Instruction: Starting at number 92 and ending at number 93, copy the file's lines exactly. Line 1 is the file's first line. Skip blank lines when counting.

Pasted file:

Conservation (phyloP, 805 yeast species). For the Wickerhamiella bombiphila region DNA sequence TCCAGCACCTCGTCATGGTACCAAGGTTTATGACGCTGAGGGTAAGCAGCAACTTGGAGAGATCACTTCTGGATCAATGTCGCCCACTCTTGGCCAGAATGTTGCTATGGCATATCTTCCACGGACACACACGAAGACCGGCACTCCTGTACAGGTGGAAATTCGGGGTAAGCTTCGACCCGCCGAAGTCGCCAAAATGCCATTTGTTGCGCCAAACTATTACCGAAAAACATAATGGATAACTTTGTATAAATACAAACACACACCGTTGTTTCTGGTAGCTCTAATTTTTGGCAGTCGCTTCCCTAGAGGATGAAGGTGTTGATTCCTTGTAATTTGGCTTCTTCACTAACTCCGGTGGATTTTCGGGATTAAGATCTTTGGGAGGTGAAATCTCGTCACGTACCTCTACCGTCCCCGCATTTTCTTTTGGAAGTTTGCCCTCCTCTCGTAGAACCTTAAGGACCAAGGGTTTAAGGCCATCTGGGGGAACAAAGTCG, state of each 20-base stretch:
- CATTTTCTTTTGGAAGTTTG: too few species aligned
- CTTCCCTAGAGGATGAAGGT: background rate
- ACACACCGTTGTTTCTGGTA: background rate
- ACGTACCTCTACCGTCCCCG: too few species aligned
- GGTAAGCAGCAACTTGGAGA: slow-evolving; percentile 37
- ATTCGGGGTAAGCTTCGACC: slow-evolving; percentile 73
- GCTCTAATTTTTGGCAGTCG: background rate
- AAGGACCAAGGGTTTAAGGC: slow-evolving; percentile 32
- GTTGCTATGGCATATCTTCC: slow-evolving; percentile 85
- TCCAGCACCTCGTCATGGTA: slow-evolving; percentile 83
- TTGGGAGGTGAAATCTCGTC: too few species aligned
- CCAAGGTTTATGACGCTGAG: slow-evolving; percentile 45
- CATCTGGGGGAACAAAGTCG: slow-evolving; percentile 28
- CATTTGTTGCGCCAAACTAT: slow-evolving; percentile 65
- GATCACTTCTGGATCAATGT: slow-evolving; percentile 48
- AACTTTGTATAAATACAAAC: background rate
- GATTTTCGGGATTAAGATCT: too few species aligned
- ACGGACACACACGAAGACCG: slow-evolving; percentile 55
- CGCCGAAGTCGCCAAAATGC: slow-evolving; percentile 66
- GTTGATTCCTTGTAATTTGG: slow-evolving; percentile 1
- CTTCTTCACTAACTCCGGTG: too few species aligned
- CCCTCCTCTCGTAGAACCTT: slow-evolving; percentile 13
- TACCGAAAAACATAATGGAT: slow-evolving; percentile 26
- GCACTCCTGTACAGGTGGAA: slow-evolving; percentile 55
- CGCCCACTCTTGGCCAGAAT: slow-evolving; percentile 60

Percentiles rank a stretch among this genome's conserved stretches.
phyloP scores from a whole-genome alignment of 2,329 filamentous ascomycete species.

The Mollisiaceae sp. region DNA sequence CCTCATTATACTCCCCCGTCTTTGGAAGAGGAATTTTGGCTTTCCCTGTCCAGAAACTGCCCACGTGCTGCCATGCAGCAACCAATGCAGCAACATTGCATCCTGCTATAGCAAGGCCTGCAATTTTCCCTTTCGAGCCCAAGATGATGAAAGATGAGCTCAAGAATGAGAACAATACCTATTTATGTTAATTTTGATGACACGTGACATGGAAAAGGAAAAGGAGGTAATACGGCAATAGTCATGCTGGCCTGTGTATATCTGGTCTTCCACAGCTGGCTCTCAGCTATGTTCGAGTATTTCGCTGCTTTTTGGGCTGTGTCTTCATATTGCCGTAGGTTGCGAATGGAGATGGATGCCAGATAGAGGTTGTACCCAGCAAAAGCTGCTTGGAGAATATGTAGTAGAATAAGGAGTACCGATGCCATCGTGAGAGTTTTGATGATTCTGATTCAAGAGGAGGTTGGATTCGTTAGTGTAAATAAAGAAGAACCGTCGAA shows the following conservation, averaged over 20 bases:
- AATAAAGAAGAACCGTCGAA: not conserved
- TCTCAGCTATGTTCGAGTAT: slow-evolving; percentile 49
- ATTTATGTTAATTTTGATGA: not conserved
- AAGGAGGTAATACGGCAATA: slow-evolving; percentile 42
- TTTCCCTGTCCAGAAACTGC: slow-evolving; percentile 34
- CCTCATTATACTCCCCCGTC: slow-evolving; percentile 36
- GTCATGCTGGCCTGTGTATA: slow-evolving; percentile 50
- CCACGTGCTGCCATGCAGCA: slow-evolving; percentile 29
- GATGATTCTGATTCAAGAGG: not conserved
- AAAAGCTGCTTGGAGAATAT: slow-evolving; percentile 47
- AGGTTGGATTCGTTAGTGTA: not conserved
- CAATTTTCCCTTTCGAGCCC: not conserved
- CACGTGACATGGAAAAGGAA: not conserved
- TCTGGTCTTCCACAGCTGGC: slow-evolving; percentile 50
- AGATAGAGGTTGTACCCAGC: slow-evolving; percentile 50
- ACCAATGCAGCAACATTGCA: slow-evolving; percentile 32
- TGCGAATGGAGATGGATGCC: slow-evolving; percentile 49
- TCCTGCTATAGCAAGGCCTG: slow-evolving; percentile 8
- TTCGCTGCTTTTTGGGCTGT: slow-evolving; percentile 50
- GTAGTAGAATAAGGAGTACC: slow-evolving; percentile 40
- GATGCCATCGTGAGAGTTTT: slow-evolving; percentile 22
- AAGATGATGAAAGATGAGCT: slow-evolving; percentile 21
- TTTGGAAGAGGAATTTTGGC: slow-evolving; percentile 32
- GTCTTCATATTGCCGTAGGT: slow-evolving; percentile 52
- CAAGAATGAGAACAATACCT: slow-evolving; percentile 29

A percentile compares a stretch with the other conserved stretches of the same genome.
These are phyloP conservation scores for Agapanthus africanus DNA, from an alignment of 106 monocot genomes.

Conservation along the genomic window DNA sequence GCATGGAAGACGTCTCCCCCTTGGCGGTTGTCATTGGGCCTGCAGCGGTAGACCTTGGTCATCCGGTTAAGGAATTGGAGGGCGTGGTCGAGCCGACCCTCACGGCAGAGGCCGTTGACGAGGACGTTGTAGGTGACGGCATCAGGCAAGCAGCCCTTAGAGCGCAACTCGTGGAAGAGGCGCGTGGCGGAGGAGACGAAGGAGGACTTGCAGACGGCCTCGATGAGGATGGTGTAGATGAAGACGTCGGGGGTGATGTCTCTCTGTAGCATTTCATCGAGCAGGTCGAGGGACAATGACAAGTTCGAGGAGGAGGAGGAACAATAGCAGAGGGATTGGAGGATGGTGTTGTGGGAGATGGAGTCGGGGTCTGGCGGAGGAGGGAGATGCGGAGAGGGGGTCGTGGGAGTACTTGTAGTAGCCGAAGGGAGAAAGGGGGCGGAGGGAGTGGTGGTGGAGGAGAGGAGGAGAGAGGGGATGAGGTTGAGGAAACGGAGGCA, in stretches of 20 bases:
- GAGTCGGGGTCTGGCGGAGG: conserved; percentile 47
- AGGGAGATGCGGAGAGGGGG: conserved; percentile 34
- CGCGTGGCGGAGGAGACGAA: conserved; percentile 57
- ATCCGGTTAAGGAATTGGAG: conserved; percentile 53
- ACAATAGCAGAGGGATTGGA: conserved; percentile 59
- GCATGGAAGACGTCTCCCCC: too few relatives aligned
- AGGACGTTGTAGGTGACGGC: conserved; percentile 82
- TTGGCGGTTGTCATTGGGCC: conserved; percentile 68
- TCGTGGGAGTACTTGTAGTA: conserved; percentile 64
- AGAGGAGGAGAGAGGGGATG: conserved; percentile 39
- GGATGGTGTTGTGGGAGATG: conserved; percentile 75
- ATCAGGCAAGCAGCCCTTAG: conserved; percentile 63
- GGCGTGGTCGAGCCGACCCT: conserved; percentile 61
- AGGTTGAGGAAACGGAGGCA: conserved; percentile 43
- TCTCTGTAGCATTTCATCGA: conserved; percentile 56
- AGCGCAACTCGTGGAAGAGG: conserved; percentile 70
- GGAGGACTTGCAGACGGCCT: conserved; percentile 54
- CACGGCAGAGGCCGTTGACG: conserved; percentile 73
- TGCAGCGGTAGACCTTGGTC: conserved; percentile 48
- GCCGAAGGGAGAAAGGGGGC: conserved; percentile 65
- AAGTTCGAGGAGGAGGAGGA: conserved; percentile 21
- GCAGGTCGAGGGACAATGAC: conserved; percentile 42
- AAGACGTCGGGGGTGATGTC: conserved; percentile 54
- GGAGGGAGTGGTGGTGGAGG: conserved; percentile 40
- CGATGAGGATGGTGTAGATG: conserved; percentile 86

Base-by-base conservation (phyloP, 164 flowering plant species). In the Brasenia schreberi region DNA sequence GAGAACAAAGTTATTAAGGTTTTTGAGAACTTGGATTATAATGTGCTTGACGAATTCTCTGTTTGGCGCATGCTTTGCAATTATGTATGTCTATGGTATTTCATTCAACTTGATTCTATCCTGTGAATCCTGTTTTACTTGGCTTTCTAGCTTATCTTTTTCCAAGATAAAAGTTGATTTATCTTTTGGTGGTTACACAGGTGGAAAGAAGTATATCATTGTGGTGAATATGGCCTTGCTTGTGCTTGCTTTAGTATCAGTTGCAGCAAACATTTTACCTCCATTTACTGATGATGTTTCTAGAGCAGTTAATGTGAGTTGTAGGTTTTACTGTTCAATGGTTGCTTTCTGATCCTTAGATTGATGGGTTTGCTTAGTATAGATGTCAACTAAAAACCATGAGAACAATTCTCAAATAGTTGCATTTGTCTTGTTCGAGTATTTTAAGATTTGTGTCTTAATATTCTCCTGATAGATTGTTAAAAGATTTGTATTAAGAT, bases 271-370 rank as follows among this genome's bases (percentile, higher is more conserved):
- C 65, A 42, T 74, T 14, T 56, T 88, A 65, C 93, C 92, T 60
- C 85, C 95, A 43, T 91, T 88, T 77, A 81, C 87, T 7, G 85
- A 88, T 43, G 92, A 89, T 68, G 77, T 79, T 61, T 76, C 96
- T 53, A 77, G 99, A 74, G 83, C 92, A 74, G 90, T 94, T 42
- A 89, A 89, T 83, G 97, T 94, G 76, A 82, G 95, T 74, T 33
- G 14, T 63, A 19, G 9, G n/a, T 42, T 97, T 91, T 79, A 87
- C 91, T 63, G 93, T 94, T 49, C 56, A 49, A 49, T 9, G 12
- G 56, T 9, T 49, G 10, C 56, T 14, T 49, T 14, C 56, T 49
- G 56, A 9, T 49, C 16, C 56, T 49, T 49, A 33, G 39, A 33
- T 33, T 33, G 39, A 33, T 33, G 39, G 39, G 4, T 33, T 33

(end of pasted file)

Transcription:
- G 56, A 9, T 49, C 16, C 56, T 49, T 49, A 33, G 39, A 33
- T 33, T 33, G 39, A 33, T 33, G 39, G 39, G 4, T 33, T 33